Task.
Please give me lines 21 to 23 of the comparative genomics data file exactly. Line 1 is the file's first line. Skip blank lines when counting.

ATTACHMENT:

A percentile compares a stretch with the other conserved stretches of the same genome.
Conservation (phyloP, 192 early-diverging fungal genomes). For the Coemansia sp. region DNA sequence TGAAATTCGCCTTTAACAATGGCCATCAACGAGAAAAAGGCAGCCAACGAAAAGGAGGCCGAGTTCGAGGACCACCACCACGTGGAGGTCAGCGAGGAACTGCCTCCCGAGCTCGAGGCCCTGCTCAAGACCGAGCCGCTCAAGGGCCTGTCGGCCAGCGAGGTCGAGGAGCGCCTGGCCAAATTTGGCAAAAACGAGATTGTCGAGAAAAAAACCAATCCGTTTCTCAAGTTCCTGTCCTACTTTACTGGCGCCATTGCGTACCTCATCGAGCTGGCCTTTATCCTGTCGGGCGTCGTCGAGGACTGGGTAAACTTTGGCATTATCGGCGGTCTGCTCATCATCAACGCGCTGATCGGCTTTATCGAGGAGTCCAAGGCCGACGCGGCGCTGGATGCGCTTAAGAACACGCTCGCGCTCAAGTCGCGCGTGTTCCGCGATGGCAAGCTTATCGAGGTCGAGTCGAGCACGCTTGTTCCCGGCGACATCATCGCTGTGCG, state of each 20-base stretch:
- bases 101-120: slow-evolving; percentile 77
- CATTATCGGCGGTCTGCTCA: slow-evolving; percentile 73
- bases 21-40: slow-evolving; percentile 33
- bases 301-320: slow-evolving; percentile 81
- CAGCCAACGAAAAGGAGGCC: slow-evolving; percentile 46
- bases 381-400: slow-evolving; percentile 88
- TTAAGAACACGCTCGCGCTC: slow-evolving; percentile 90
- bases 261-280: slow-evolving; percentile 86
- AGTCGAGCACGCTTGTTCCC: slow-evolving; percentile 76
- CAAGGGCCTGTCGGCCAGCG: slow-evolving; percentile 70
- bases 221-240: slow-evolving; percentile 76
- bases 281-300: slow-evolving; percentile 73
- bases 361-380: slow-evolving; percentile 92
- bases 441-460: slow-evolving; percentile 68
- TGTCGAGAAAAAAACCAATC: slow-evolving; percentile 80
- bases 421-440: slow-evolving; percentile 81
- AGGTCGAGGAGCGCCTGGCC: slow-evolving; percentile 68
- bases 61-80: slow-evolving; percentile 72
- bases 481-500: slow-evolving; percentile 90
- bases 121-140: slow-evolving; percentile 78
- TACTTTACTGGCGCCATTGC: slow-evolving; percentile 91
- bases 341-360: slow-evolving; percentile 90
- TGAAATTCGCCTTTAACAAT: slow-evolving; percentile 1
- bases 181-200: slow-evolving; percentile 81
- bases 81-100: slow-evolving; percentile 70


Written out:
- bases 481-500: slow-evolving; percentile 90
- bases 121-140: slow-evolving; percentile 78
- TACTTTACTGGCGCCATTGC: slow-evolving; percentile 91